- Rated PG-13
- Buy the BD
All photos © Warner Bros.
Reviewed by Jason Zingale
t’s no secret that adults tend to get the short end of the stick when it comes to Hollywood making films for them, but it’s especially obvious during the summer months filled with CG-fueled movies about giant alien robots, superheroes and talking cars. This year has been considerably better, however, with adult-minded treats like “Larry Crowne,” "Midnight in Paris," and now, “Crazy, Stupid, Love.” But unlike the Tom Hanks-directed rom-com, which was light and fun but not particularly memorable, “Crazy, Stupid, Love” has real substance to its story and characters that feel like genuine people. You don’t see that very often in today's movies – especially one as well-acted as this.
Cal Weaver (Steve Carell) is living the dream. He married his high school sweetheart, Emily (Julianne Moore), has a great job, and his kids worship him. So when he’s blindsided by the news that his wife cheated on him with one of her co-workers (Kevin Bacon) and wants a divorce, he’s understandably shell-shocked. Dejected and unconfident about jumping back into the dating world, Cal drowns his sorrows with alcohol at a trendy L.A. bar. But when suave ladies man Jacob (Ryan Gosling) overhears Cal’s sob story, he volunteers to take him under his wing and teach him how to reclaim his manhood. But despite being armed with Jacob’s tricks of the trade, Cal still loves Emily and wants her back. Meanwhile, Jacob falls for a cute but tart law student named Hannah (Emma Stone) who has reservations about shacking up with a known womanizer, only to discover that there’s more to him than meets the eye.
Of course, that’s just scratching the surface of the film’s various relationships. There are no fewer than six different love triangles in the movie – including a charming subplot involving Cal’s 13-year-old son Robbie (Jonah Bobo) trying to win the affections of his babysitter Jessica (Analeigh Tipton), who in turn has a crush on Cal – and though you’d expect the main plot to suffer as a result, directors Glenn Ficarra and John Requa do a great job of juggling all the storylines. It reminded me a lot of “Love Actually” with its multi-generational ensemble and interlocking stories, not to mention its ability to strike a balance between drama and comedy without compromising the integrity of either one.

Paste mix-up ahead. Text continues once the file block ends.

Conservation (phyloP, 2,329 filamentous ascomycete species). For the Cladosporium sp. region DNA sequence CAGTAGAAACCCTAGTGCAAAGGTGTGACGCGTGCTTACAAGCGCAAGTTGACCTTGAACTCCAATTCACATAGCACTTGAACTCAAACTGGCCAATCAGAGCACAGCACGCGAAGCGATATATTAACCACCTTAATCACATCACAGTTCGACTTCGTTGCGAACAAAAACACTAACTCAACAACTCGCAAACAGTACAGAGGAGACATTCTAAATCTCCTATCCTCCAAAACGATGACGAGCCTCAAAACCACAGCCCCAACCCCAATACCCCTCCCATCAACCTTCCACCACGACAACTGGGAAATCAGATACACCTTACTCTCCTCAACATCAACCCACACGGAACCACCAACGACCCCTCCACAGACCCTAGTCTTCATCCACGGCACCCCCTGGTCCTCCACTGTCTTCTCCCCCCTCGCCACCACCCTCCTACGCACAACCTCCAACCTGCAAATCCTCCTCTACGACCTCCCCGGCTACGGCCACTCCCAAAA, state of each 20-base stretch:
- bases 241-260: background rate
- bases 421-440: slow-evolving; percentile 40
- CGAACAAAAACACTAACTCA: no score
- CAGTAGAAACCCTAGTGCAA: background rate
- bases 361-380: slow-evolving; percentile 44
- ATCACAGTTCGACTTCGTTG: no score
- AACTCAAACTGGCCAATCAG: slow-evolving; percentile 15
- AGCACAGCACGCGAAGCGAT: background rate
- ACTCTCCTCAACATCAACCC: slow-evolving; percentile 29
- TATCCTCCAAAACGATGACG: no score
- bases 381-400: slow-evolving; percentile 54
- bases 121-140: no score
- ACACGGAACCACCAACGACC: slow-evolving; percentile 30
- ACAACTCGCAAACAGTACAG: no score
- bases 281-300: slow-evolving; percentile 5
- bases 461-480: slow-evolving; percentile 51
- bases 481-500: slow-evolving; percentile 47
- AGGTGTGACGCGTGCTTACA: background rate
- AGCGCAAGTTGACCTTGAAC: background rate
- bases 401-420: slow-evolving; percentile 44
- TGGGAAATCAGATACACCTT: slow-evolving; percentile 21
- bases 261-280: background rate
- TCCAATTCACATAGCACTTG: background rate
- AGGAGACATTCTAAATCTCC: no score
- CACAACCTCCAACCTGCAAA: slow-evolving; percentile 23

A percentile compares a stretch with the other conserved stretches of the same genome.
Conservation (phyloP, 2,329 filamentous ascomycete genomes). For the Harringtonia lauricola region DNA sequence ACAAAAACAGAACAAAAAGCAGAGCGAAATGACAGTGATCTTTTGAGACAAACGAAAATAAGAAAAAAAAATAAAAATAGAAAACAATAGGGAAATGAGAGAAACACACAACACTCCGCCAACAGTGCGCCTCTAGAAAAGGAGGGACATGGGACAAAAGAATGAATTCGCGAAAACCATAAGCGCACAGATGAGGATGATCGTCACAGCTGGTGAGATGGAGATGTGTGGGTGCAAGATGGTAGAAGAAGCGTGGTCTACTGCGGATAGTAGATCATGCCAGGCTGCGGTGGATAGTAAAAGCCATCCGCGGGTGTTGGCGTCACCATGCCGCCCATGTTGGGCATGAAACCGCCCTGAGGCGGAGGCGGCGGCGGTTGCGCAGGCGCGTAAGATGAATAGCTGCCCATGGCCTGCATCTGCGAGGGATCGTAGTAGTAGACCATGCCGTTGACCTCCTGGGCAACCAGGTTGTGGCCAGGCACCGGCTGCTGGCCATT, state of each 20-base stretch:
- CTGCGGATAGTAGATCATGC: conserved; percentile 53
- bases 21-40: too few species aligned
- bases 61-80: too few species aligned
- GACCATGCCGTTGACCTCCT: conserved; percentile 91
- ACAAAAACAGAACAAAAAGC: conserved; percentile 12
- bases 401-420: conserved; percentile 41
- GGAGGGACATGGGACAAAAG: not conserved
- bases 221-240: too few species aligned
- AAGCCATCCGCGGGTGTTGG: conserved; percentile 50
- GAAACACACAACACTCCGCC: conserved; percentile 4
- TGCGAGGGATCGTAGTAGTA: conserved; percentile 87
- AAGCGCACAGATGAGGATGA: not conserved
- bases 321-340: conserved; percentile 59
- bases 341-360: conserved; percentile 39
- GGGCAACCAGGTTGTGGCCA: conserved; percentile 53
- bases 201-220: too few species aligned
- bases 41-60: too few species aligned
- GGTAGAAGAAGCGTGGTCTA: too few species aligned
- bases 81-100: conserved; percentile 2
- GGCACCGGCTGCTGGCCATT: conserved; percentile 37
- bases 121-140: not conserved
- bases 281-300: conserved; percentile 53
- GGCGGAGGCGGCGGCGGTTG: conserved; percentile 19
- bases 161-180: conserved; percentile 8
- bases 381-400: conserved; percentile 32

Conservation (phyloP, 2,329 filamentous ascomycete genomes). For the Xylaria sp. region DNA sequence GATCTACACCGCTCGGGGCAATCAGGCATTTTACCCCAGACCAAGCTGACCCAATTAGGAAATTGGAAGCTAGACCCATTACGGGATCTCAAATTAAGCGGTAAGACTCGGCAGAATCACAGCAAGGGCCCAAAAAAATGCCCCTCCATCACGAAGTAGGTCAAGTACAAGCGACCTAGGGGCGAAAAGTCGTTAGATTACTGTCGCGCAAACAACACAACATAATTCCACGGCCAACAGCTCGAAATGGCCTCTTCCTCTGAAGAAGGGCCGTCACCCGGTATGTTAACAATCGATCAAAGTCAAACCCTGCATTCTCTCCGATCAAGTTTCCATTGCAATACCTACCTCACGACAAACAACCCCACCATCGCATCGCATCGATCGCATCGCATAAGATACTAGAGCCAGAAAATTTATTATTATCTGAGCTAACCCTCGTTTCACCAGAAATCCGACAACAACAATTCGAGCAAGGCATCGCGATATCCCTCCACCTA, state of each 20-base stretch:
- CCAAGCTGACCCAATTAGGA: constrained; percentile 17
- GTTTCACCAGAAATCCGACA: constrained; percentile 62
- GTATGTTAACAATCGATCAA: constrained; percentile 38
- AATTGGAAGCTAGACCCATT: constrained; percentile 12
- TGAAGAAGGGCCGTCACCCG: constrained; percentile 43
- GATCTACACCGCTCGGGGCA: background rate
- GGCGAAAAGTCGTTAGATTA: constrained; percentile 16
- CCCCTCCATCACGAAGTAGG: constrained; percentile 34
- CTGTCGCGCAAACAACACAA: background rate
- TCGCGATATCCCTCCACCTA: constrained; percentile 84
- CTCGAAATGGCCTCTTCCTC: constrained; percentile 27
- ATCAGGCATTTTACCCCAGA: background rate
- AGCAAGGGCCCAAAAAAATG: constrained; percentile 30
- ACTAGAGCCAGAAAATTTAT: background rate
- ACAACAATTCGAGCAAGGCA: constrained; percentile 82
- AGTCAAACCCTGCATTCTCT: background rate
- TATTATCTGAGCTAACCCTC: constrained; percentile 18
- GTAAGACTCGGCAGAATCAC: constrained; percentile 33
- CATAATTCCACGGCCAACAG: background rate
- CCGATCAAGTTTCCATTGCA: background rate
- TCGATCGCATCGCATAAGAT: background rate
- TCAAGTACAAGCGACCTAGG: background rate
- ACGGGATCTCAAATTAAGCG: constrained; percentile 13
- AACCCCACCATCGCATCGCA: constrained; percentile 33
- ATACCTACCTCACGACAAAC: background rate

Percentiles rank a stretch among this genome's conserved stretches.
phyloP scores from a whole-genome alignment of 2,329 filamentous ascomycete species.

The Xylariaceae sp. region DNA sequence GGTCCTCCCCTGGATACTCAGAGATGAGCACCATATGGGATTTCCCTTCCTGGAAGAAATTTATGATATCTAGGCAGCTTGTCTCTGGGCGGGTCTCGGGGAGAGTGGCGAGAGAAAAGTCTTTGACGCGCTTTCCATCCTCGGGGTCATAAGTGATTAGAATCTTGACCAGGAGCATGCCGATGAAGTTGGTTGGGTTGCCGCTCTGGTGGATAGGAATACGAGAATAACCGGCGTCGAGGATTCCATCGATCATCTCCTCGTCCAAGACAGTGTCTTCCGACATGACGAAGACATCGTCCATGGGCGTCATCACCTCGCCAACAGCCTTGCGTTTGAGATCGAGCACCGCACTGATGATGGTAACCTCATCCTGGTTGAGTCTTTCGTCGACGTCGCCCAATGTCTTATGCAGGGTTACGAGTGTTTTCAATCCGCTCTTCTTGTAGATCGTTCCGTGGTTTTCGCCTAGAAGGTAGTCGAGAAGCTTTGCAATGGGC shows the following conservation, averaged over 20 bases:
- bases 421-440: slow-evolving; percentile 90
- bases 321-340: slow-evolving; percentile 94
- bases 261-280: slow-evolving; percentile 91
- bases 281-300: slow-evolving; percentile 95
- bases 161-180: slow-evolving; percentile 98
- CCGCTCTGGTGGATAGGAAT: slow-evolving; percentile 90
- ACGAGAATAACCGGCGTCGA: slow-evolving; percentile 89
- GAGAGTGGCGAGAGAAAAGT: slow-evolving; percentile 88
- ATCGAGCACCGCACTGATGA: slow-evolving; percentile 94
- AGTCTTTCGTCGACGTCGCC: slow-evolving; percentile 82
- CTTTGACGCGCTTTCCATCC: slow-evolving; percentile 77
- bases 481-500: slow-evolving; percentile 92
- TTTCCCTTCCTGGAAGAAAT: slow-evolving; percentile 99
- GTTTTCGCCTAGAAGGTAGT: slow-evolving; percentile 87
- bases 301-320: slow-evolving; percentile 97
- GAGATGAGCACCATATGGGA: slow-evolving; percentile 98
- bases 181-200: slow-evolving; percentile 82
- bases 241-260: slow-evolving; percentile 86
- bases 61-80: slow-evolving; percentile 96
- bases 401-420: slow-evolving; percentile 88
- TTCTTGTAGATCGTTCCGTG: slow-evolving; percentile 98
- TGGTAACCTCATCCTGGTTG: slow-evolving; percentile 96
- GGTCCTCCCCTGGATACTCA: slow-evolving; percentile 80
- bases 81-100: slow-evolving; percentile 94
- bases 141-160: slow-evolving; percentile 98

This is never more apparent than in the relationship between Cal and Emily, who can still share a laugh together, like when Robbie gets in trouble at school for going on an expletive-laced rant about the true meaning of “The Scarlet Letter,” even when they're trying to navigate through the hazy emotions of their separation. After all, they're only human, and by tapping into that humanity, the actors create characters that feel real. There's also not a weak performance in the film. Though Steve Carell has dabbled in drama before, he’s still primarily known as a comic actor, so it’s nice to see him branch out into a more serious role, while Ryan Gosling, who hasn't done any comedy save for the darkly humorous "Lars and the Real Girl," is the funniest person in the entire movie.
Their interactions together are particularly enjoyable, although the rest of the cast isn’t to be overlooked. Julianne Moore is the emotional rock at the center of the story; Emma Stone uses her trademark mix of pluck and goofiness to turn an underwritten role into one of the film's best characters; and newcomers Jonah Bobo and Analeigh Tipton both hold their own against what’s essentially a Hollywood dream team. Even Marisa Tomei gets in on the fun as Cal’s first post-breakup conquest, turning up again later in the film in a very unlikely place. If there’s any flaw at all, it’s that the ending is a little too neat for a movie that's so adamant about treating the material with honesty. But "Crazy, Stupid, Love" is such a refreshing take on the rom-com genre that it's pretty easy to overlook.